Thirty seconds before the EROL II writing competition’s initial deadline, biochemistry sophomore Maria Shaikh submitted her fanfiction magnum opus, “Benson takes the rocks in the divorce,” which secured her first place in the contest. Despite being the last to submit, “The Divorce” secured infamy in the world of Temoc storytelling.
EROL II is the second iteration of a Student Government fanfiction writing competition started in 2022 as a way to showcase UTD’s student culture and creativity. Through November and December 2023, UTD subreddit users had a chance to submit stories written about topics related to UTD for a chance to win Student Government merch and a feature in the AMP Magazine. After the win, Redditors flocked to Shaikh’s story with words of support, saying things like “this is so wattpad core (positive),” referring to the popular fanfiction website. Her story presents a satirical commentary on the Spirit Rocks’ removal, depicting a dramatic scene where UTD President Richard Benson and Temoc get divorced with a custodial dispute over the Spirit Rocks.
“I thought that my angle would be more interesting because there were plain and simple obituaries and stuff,” Shaikh said. “And while I really enjoyed reading them, I didn’t think that they took the concept of humanizing and dramatizing the Spirit Rocks far enough. I do think that I was able to write something interesting and intriguing and that left a lot of open ends.”
Giana Abraham, neuroscience sophomore and the communications chair for SG, said the name “EROL” was chosen to reference UTD’s unofficial tradition of spelling names backwards, as it stands for “lore.” Abraham said she sees the competition as a valuable outlet for self-expression.
“A lot of people here, especially on Reddit, I guess love to story tell and love to share little stories,” Abraham said. “EROL, at least, was an outlet for that, because there’s not many writing competitions on campus.
In “The Divorce,” Temoc confronts his lover, Benson, expressing his disbelief and hurt as the UTD president takes away their “children,” the Spirit Rocks.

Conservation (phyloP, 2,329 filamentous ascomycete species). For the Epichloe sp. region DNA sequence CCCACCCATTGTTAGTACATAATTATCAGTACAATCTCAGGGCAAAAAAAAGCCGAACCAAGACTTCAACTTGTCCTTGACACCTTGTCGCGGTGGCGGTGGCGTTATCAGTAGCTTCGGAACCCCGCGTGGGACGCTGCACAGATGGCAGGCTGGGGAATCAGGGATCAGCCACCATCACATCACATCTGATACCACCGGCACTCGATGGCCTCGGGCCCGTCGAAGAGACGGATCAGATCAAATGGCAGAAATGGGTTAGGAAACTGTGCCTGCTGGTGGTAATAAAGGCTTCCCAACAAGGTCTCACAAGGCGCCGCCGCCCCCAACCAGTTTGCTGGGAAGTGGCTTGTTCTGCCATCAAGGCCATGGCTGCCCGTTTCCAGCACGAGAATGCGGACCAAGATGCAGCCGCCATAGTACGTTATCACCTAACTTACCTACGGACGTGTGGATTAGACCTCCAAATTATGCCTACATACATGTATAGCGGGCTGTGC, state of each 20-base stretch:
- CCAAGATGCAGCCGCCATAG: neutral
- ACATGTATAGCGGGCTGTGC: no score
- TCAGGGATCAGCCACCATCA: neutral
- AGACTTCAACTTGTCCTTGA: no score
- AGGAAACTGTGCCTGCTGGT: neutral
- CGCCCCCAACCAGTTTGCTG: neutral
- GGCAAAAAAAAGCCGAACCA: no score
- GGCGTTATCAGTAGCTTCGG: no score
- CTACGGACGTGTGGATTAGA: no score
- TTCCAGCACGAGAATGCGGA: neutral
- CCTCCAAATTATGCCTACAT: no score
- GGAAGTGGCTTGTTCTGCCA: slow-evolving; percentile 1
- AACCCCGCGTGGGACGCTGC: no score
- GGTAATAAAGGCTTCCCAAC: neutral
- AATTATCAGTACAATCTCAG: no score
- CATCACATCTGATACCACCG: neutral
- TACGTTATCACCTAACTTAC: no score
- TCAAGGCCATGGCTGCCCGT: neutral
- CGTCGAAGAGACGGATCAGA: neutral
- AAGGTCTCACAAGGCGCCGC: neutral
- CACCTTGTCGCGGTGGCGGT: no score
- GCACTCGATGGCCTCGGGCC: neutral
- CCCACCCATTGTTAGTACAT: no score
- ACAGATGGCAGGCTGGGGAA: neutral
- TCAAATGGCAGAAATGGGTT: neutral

“I like your ideas when they’re about engineering,” [Benson] growls, canines gleaming in the low light. “Not social justice. Over twenty years and you still couldn’t get that through your head — that’s why it’s come to this. Now sign the papers and get out of here.”
Originally written for the first deadline in December, Shaikh completed her submission in a whirlwind writing session, starting at 11:15 pm with the deadline looming at 11:59 pm that same day. She described her approach as a sprint to get as many words down as possible, followed by a swift editing process. Shaikh’s love for fanfiction showed in “The Divorce”, with comments on her story noting its resemblance to content typically found on platforms like AO3 or Wattpad. Shaikh said she wanted to depict the protagonist, Temoc, immersed in a heart-wrenching confrontation with his partner as their relationship crumbles before his eyes.
“I’m absolutely ecstatic that I got to win, that people thought my silly divorce story was compelling enough to declare a winner,” Shaikh said. “But to the authors of the other stories, I absolutely love your work and next time you’ll get that win. I’m confident.”
Shaikh, though not officially declared, is working towards a history minor, with a special interest in Chinese history, gender dynamics and imperial conflicts. Describing her daily routine, Shaikh said she spends her days engrossed in reading, writing and art, which fuels her passion for the esoteric and strange.
“My passion in my head is the sciences, but my passion in my heart is the humanities,” Shaikh said. “I just love weird things.”
Shaikh said she was inspired to write the story by Benson’s controversial decision to remove the Spirit Rocks on Nov. 20. The winning story was chosen through Reddit upvotes on Student Government’s voting thread, where Shaikh’s piece beat out the two submissions, “The final moments of TIRPS SKCOR” and “The obituary of beloved Tirips Skcor.”
“The Spirit Rocks were one of our bastions of community culture, and they symbolized free speech,” Shaikh said. “When that was taken away, a lot of people felt like they were being silenced. I really tried to portray Benson as this heartless, cruel monster who was indiscriminately causing the most pain he could … I hope that people are able to read that and feel vindicated in their anger towards Benson.”
Abraham said that while the submission for the EROL competition was small this year, with only three stories, SG has been working on planning more initiatives this year to give back to the student body and provide more outlets for creative expression.
“I really hope to see this contest grow. We didn’t have that many submissions … I really hope as the semesters go on, it becomes a cemented part of UTD culture, the way the Sex Bowl and iWeek and all those things are,” Shaikh said. “I hope next time I’m competing among 30 people instead of just three.”